Foodbanks leader wants free school meal program expanded in Ohio
The Ohio State School Board of Education is considering a Tuesday vote on two resolutions that deal with free meal programs for students. One would call for the expansion of free meal programs to all students in Ohio and the other would oppose the proposed federal anti-discrimination policies that protect sexual orientation and gender identity.
Lisa Hamler-Fugitt, executive director Ohio Association of Foodbanks, said those resolutions are in “direct conflict” with each other.
She said the resolution that would ask lawmakers to use federal American Rescue Plan Act dollars to implement universal free student meals would go a long way towards improving student achievement.
“Nutritional intake is absolutely critical to a child's ability to learn and promote good health overall,” Hamler-Fugitt said.
She said this would be the same universal free meal program that was implemented during the COVID-19 pandemic – the program expired at the end of the last school year. However, she said providing meals for students is proven to be successful.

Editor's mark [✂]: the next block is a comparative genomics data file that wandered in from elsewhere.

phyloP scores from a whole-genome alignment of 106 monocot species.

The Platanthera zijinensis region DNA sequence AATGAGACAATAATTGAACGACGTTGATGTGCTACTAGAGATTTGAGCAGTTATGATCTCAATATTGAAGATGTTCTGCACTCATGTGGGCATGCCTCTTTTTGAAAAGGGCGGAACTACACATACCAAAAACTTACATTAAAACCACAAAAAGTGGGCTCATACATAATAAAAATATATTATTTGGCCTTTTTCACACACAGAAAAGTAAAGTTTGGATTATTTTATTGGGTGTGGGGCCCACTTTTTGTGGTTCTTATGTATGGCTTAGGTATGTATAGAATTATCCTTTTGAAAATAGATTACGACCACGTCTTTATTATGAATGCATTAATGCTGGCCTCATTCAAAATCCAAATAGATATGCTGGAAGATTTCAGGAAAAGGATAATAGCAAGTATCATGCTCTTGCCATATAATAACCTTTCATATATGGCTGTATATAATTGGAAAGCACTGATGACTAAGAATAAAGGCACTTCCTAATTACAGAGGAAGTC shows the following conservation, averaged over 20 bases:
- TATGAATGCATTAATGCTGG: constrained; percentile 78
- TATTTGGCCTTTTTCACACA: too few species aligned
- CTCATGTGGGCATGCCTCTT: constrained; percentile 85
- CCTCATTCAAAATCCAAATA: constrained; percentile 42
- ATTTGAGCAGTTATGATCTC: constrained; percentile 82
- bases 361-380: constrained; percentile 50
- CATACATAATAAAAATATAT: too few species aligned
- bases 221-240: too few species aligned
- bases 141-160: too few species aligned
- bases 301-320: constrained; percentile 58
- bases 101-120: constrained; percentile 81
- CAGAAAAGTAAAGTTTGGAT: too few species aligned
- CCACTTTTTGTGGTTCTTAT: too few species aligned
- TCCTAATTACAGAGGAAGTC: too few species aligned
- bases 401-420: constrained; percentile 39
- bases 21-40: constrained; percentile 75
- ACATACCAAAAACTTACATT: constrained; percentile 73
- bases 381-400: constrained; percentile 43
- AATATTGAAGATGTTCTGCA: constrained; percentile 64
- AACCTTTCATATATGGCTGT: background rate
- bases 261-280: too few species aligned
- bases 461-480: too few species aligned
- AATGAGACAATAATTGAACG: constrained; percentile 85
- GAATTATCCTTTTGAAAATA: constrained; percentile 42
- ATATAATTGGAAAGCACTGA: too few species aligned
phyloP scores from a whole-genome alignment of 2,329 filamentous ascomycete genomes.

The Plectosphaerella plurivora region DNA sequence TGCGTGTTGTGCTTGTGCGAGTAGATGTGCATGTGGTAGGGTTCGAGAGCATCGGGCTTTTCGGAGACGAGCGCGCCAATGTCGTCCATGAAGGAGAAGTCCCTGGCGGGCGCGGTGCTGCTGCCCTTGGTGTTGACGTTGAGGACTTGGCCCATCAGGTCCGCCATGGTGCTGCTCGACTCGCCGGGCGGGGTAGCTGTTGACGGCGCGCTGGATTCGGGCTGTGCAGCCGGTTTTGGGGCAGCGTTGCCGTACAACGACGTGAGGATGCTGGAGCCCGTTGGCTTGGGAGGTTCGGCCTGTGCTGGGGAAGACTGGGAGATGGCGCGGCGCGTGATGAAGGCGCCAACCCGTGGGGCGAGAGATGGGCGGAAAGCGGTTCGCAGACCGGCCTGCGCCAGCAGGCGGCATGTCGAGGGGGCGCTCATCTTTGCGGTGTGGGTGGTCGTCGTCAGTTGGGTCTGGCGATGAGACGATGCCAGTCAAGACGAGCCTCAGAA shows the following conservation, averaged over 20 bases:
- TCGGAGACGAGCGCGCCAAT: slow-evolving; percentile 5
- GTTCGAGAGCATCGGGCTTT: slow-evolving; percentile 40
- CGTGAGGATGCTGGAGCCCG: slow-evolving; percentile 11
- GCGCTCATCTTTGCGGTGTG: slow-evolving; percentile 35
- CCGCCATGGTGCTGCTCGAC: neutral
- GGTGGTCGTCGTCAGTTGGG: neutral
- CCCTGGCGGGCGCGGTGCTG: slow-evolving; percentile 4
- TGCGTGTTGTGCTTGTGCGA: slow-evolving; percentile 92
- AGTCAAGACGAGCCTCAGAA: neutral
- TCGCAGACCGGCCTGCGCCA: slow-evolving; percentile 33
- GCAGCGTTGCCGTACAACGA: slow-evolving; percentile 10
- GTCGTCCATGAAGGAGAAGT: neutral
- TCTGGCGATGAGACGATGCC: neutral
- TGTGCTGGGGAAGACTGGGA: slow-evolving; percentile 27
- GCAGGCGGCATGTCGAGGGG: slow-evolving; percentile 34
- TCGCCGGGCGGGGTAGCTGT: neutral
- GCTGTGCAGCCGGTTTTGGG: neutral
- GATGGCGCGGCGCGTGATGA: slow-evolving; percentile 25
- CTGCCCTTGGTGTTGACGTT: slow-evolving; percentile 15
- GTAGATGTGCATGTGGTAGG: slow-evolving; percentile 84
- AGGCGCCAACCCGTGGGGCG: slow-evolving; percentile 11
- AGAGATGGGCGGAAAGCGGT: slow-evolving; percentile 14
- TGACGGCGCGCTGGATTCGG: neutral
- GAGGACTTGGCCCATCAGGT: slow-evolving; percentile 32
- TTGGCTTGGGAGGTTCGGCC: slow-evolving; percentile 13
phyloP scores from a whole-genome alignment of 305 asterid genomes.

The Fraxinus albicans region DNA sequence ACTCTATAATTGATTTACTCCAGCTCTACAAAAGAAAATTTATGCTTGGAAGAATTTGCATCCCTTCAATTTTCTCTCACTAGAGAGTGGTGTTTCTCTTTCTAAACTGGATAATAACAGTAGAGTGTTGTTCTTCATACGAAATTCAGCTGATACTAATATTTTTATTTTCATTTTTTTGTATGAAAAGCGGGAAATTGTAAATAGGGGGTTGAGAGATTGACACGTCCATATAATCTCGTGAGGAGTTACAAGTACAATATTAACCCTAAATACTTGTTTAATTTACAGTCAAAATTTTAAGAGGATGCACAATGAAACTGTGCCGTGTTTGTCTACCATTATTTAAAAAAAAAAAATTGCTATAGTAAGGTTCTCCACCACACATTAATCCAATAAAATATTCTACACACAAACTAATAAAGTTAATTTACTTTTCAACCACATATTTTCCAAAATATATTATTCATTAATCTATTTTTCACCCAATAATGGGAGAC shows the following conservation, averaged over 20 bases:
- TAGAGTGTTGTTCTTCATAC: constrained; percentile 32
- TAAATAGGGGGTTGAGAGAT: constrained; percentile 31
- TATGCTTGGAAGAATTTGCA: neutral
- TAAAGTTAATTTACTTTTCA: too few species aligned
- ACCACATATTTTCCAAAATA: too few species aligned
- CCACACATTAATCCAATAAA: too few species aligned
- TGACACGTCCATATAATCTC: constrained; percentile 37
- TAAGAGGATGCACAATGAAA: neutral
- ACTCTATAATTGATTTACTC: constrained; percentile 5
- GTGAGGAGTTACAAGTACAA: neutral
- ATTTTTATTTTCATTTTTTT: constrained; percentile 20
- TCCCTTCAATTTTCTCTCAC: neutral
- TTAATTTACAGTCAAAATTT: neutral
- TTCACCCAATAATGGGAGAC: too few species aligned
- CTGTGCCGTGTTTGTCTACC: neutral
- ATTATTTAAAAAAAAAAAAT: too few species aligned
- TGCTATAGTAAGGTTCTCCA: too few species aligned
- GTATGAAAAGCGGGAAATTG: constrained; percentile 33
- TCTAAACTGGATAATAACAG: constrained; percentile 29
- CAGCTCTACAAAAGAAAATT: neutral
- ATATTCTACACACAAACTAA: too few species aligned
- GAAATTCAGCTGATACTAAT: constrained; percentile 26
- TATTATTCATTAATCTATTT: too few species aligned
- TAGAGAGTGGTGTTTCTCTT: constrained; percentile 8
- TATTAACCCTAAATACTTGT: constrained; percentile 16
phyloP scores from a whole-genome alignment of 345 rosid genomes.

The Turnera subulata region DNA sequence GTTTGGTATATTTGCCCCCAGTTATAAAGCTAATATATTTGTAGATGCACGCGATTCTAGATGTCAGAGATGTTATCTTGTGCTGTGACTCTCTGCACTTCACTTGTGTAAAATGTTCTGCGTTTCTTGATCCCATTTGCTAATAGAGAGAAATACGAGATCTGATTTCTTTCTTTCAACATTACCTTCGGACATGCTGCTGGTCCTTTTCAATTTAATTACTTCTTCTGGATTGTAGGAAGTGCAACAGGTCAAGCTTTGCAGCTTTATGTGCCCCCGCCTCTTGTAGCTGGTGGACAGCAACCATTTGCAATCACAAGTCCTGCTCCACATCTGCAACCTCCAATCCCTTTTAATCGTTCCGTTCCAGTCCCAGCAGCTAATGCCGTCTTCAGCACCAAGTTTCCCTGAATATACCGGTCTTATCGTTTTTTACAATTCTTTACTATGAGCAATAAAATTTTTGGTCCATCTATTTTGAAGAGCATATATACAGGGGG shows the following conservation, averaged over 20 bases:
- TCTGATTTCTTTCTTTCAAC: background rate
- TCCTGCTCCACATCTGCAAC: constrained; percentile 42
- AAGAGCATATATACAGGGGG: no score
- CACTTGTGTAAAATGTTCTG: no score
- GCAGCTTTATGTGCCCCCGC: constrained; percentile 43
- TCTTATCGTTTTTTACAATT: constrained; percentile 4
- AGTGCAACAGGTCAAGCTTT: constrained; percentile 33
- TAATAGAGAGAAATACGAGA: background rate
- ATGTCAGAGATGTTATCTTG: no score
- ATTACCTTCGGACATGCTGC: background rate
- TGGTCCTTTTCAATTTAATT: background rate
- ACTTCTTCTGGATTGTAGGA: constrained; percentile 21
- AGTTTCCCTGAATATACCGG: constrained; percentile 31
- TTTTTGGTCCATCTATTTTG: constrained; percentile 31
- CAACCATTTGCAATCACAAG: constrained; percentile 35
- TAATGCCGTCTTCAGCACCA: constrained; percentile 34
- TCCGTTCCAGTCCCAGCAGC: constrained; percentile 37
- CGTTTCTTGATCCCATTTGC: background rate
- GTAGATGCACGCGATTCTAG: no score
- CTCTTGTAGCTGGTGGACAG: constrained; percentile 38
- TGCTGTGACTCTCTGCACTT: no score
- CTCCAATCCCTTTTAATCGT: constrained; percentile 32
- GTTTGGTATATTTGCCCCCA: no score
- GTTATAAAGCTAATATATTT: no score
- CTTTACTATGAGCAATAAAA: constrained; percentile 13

“Not only is it ensuring that our kids are well-prepared and well-nourished to learn, but we also know that it enhances their learning environment. And kids who have access to free meals do better than their hungry peers,” Hamler-Fugitt said.
The Ohio State School Board of Education is also planning on voting on a different resolution. A “yes” vote would mark the board’s objections to new rules proposed by the U.S. Department of Agriculture.
The rules would ensure, through protections under Title IX, that school districts that receive federal dollars do not have policies that discriminate against students based on their sexual orientation or gender identity.
Board Member Brendan Shea proposed the resolution opposing those rules. The resolution states that sex is “an unchangeable fact” and that denying biological sex “destroys foundational truths upon which education rests and irreparably damages children."
The USDA rules have been proposed as Ohio lawmakers consider banning transgender student-athletes from participating on girls’ sports teams.
LGBTQ advocates in Ohio have called the recent anti-transgender proposals “cruel” and a form of “government overreach.”
Hamler-Fugitt expressed her concern that the board resolution could be a step toward threatening the vital federal programs for students.
“All kids, regardless of their ZIP code, regardless of their gender identity, have to eat,” said Hamler-Fugitt.
The board is set to hear public input on the resolutions on Tuesday.
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